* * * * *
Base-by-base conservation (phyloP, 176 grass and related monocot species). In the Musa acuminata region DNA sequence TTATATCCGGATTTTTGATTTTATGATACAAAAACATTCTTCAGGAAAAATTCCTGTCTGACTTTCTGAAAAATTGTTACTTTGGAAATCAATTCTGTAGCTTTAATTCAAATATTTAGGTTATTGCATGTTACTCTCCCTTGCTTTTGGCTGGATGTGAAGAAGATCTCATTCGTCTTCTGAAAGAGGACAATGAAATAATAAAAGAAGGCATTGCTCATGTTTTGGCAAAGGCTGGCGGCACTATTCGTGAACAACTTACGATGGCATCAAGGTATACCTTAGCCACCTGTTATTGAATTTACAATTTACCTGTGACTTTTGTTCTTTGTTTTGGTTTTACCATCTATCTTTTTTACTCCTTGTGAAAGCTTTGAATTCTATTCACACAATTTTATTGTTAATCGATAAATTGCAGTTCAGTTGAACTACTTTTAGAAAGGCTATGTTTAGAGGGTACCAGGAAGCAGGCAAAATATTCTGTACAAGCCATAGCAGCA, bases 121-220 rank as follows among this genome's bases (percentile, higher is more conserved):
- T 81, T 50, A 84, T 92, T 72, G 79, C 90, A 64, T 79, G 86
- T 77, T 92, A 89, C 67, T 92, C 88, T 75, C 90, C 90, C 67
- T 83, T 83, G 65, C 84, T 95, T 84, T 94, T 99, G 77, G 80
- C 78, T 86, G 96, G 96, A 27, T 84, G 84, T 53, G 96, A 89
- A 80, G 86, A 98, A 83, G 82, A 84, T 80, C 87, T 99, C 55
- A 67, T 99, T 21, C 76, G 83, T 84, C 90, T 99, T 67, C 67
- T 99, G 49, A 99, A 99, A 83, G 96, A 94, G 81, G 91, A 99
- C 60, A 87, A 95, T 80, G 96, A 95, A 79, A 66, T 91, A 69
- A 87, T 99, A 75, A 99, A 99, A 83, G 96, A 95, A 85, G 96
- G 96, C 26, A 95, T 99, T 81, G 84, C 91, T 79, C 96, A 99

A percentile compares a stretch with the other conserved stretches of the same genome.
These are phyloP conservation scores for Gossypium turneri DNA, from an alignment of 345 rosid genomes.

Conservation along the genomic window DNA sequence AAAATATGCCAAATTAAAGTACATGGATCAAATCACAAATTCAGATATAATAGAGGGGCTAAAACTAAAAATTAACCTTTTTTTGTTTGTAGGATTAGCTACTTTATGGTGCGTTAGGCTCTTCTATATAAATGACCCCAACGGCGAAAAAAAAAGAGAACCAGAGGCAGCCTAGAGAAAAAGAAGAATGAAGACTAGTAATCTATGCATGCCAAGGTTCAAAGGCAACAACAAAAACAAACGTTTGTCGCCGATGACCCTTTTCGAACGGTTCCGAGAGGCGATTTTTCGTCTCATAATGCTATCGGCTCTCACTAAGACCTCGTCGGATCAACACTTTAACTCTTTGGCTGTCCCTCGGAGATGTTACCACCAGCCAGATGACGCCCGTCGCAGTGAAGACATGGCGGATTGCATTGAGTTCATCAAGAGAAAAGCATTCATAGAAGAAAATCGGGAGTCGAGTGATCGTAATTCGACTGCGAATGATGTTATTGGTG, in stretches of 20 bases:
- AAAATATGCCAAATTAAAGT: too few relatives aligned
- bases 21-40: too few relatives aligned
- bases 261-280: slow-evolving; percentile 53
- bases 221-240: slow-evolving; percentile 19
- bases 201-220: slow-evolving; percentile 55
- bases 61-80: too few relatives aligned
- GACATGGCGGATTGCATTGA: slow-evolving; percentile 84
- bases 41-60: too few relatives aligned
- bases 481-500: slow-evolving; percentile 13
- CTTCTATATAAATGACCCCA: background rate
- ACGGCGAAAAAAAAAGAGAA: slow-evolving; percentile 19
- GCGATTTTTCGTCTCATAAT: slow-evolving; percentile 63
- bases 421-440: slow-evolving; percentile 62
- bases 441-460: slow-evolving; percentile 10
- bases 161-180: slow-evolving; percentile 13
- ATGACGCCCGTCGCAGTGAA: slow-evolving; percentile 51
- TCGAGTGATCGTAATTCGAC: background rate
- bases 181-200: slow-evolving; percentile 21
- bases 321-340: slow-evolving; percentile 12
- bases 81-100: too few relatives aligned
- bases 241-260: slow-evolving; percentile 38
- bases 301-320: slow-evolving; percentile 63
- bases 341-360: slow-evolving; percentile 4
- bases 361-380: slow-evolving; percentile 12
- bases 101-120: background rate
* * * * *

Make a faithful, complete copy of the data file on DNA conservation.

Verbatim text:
Base-by-base conservation (phyloP, 176 grass and related monocot species). In the Musa acuminata region DNA sequence TTATATCCGGATTTTTGATTTTATGATACAAAAACATTCTTCAGGAAAAATTCCTGTCTGACTTTCTGAAAAATTGTTACTTTGGAAATCAATTCTGTAGCTTTAATTCAAATATTTAGGTTATTGCATGTTACTCTCCCTTGCTTTTGGCTGGATGTGAAGAAGATCTCATTCGTCTTCTGAAAGAGGACAATGAAATAATAAAAGAAGGCATTGCTCATGTTTTGGCAAAGGCTGGCGGCACTATTCGTGAACAACTTACGATGGCATCAAGGTATACCTTAGCCACCTGTTATTGAATTTACAATTTACCTGTGACTTTTGTTCTTTGTTTTGGTTTTACCATCTATCTTTTTTACTCCTTGTGAAAGCTTTGAATTCTATTCACACAATTTTATTGTTAATCGATAAATTGCAGTTCAGTTGAACTACTTTTAGAAAGGCTATGTTTAGAGGGTACCAGGAAGCAGGCAAAATATTCTGTACAAGCCATAGCAGCA, bases 121-220 rank as follows among this genome's bases (percentile, higher is more conserved):
- T 81, T 50, A 84, T 92, T 72, G 79, C 90, A 64, T 79, G 86
- T 77, T 92, A 89, C 67, T 92, C 88, T 75, C 90, C 90, C 67
- T 83, T 83, G 65, C 84, T 95, T 84, T 94, T 99, G 77, G 80
- C 78, T 86, G 96, G 96, A 27, T 84, G 84, T 53, G 96, A 89
- A 80, G 86, A 98, A 83, G 82, A 84, T 80, C 87, T 99, C 55
- A 67, T 99, T 21, C 76, G 83, T 84, C 90, T 99, T 67, C 67
- T 99, G 49, A 99, A 99, A 83, G 96, A 94, G 81, G 91, A 99
- C 60, A 87, A 95, T 80, G 96, A 95, A 79, A 66, T 91, A 69
- A 87, T 99, A 75, A 99, A 99, A 83, G 96, A 95, A 85, G 96
- G 96, C 26, A 95, T 99, T 81, G 84, C 91, T 79, C 96, A 99

A percentile compares a stretch with the other conserved stretches of the same genome.
These are phyloP conservation scores for Gossypium turneri DNA, from an alignment of 345 rosid genomes.

Conservation along the genomic window DNA sequence AAAATATGCCAAATTAAAGTACATGGATCAAATCACAAATTCAGATATAATAGAGGGGCTAAAACTAAAAATTAACCTTTTTTTGTTTGTAGGATTAGCTACTTTATGGTGCGTTAGGCTCTTCTATATAAATGACCCCAACGGCGAAAAAAAAAGAGAACCAGAGGCAGCCTAGAGAAAAAGAAGAATGAAGACTAGTAATCTATGCATGCCAAGGTTCAAAGGCAACAACAAAAACAAACGTTTGTCGCCGATGACCCTTTTCGAACGGTTCCGAGAGGCGATTTTTCGTCTCATAATGCTATCGGCTCTCACTAAGACCTCGTCGGATCAACACTTTAACTCTTTGGCTGTCCCTCGGAGATGTTACCACCAGCCAGATGACGCCCGTCGCAGTGAAGACATGGCGGATTGCATTGAGTTCATCAAGAGAAAAGCATTCATAGAAGAAAATCGGGAGTCGAGTGATCGTAATTCGACTGCGAATGATGTTATTGGTG, in stretches of 20 bases:
- AAAATATGCCAAATTAAAGT: too few relatives aligned
- bases 21-40: too few relatives aligned
- bases 261-280: slow-evolving; percentile 53
- bases 221-240: slow-evolving; percentile 19
- bases 201-220: slow-evolving; percentile 55
- bases 61-80: too few relatives aligned
- GACATGGCGGATTGCATTGA: slow-evolving; percentile 84
- bases 41-60: too few relatives aligned
- bases 481-500: slow-evolving; percentile 13
- CTTCTATATAAATGACCCCA: background rate
- ACGGCGAAAAAAAAAGAGAA: slow-evolving; percentile 19
- GCGATTTTTCGTCTCATAAT: slow-evolving; percentile 63
- bases 421-440: slow-evolving; percentile 62
- bases 441-460: slow-evolving; percentile 10
- bases 161-180: slow-evolving; percentile 13
- ATGACGCCCGTCGCAGTGAA: slow-evolving; percentile 51
- TCGAGTGATCGTAATTCGAC: background rate
- bases 181-200: slow-evolving; percentile 21
- bases 321-340: slow-evolving; percentile 12
- bases 81-100: too few relatives aligned
- bases 241-260: slow-evolving; percentile 38
- bases 301-320: slow-evolving; percentile 63
- bases 341-360: slow-evolving; percentile 4
- bases 361-380: slow-evolving; percentile 12
- bases 101-120: background rate